Southwest Airlines is betting it won’t need 140 737 jets for a while

Apr 28, 2020

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Southwest Airlines will fly fewer than half of its 742 Boeing 737s on any given day through at least June as it responds to the decimation of travel demand by the coronavirus pandemic.

Of the roughly 390 parked jets, the Dallas-based carrier has placed some 140 in what it considers long-term storage, Southwest operations chief Michael Van de Ven said during an earnings call on Tuesday. These planes include 106 737-700s and -800s selected due to age or upcoming maintenance events, as well as its already grounded 34 737 MAX 8s.

Southwest is betting it will not need these stored aircraft anytime soon. The 106 737-700s and -800s represent nearly 15% of its operational fleet that, based on Van de Ven’s comments, will take several days each to return to operation.

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Southwest Airlines Co. aircraft sit parked at a field in Victorville, California, U.S., on Monday, March 23, 2020. Southwest, which carries the most passengers in domestic markets, said it will cut 1,000 daily flights starting Sunday, ahead of a previously planned 20% capacity reduction, because of a rapid drop in near-term demand. (Photo by Patrick T. Fallon/Bloomberg/Getty Images)
Southwest is parking jets in long-term storage in Victorville, California, due to the coronavirus pandemic. (Photo by Patrick T. Fallon/Bloomberg/Getty Images)


U.S. airlines are navigating how much to cut from schedules and for how long amid unclear prospects. While some states have begun loosening stay-at-home restrictions aim to slow the spread of COVID-19, people remain wary of flying in a confined tube.

A recent International Air Transportation Association (IATA) survey found that as many as 40% of would-be travelers will wait at least six months after restrictions are lifted before getting back on an airplane.

Southwest CEO Gary Kelly cited this unease during the call Tuesday. He said the airline is exploring measures to allow some semblance of social distancing onboard flights, including possibly capping the number of seats it sells on any given flight at less than a plane’s capacity.

“Right now the bias is towards shrinking the airline some, not radically,” said Kelly in response to questions on Southwest’s recovery plan.

Related: Southwest considers selling fewer seats to allow for social distancing

Other U.S. airlines have slashed more capacity and parked more planes than Southwest. United Airlines could fly as little as 10% of its schedule through June, while Delta Air Lines is in the midst of parking around 650 of its more than 1,300 aircraft. In addition, American Airlines and Delta will retire some fleets completely, including the former’s Boeing 757s and 767s and the latter’s McDonnell Douglas MD-88s and MD-90s.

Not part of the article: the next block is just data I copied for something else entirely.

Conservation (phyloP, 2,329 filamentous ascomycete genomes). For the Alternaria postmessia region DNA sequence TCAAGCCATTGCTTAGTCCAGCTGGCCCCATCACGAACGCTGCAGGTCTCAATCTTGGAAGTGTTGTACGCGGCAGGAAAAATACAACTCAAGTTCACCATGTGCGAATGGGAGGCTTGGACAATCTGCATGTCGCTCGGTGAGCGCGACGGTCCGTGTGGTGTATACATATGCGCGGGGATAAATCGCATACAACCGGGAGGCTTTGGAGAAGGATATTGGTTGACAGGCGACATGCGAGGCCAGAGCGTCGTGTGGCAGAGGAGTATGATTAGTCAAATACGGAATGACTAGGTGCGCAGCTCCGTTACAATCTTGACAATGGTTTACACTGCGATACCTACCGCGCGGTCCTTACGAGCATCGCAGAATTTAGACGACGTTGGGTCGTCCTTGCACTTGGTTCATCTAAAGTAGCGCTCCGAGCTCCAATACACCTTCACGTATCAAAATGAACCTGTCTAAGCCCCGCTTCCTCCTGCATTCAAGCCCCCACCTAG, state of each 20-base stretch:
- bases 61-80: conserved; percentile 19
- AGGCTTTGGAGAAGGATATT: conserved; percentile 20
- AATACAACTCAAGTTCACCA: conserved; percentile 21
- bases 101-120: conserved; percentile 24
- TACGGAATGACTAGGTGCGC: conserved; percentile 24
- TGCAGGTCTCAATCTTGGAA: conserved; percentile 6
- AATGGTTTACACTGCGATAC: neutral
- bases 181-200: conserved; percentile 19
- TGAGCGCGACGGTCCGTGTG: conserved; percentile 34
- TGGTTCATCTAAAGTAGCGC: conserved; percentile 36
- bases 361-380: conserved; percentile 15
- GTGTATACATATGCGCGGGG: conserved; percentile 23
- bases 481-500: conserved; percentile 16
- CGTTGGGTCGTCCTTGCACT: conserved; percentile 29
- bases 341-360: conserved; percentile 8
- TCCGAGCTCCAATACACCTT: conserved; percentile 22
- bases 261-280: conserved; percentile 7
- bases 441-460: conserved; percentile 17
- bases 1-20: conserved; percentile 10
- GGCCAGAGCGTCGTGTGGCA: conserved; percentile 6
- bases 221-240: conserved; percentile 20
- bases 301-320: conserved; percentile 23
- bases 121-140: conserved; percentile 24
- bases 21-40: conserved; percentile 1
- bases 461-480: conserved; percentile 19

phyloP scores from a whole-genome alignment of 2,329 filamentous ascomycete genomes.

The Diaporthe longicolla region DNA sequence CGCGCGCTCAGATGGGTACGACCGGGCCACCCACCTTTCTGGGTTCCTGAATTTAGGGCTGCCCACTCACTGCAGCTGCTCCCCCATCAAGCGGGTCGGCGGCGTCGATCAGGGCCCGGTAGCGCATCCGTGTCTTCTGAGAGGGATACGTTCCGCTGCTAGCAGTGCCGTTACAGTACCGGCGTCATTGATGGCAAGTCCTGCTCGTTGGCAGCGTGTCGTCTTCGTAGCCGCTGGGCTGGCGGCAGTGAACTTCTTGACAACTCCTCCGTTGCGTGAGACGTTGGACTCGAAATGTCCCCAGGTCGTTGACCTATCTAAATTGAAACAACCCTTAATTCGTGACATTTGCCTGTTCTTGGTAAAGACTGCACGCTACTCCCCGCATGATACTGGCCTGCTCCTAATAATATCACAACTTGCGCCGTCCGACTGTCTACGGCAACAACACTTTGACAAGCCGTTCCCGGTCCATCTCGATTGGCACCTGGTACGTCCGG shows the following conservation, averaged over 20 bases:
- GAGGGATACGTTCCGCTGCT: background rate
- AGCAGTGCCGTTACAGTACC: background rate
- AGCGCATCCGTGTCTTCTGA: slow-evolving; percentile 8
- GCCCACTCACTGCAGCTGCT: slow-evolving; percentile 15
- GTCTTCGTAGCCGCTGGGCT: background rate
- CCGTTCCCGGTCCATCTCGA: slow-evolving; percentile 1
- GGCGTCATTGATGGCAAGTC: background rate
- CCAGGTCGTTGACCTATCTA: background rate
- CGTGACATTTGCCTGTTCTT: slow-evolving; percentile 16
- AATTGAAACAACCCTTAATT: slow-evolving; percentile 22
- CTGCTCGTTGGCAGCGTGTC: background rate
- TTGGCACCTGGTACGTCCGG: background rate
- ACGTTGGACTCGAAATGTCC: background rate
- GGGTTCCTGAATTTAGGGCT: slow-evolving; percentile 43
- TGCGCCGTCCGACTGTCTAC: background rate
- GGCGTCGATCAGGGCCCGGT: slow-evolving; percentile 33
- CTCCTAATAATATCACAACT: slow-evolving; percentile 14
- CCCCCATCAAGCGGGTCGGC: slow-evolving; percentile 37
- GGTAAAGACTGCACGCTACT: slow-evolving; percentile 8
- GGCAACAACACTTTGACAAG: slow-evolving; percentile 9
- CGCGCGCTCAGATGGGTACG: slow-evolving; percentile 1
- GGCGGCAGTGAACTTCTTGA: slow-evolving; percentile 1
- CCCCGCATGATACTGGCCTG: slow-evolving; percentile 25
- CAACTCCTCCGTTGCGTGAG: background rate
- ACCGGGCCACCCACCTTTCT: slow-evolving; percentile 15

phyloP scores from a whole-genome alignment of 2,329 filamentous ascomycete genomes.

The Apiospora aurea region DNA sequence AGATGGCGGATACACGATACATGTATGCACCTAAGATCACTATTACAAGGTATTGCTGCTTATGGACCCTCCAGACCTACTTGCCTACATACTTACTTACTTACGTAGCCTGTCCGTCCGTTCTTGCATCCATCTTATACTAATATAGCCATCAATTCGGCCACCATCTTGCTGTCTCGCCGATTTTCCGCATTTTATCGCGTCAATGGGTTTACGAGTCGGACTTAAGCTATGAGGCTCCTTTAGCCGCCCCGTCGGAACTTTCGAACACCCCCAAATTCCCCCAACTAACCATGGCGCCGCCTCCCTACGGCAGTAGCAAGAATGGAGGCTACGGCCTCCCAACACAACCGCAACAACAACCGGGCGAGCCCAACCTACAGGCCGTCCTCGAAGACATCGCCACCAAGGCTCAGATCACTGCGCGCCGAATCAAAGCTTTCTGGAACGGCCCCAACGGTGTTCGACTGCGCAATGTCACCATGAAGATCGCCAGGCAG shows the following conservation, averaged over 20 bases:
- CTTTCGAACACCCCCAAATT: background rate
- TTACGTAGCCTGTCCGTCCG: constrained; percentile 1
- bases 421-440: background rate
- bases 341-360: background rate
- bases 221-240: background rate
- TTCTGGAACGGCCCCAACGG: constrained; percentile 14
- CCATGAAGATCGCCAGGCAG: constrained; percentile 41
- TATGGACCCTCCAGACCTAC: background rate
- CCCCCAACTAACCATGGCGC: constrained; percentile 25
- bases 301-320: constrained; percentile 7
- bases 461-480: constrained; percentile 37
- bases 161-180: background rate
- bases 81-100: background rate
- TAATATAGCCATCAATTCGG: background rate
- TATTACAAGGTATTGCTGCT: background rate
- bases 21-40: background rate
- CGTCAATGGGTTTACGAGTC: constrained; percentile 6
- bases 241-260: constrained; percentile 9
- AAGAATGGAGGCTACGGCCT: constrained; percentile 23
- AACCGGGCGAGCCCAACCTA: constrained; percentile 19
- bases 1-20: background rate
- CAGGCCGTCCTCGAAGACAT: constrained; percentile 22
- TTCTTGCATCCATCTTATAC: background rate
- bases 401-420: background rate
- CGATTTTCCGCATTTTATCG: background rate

Southwest is keeping its options open. The roughly 250 737s in short-term storage are being rotated into and out of regular service in order to keep them in operational condition and ready for the eventual recovery.

“The benefits of the short-term parking program is that the aircraft do remain part of the active fleet and it is more cost effective, in terms of storage costs, than the long-term storage program,” said Nealon.

Related: Southwest may cancel your flight on short notice as it ‘tactically’ trims more capacity

One fleet that Southwest does not expect to return to the sky anytime soon is the MAX. Grounded since March 2019, the airline has now removed the type from schedules through the end of October. In addition, it has cut new deliveries by 75 aircraft to just 48 through the end of 2021.

Southwest anticipates deliveries of up to 27 MAX — the number of the planes Boeing has built and stored pending Federal Aviation Administration re-certification — by the end of 2020.

The airline is storing planes around the country. The 737-700s and -800s in long-term storage are parked at Indianapolis (IND), Paine Field (PAE) near Seattle, and Victorville, California (VCV). Short-term aircraft are parked at airports around its network with daily space.

Related: It may be years until passenger demand returns to 2019 levels for US airlines

Featured image by David McNew/Getty Images.

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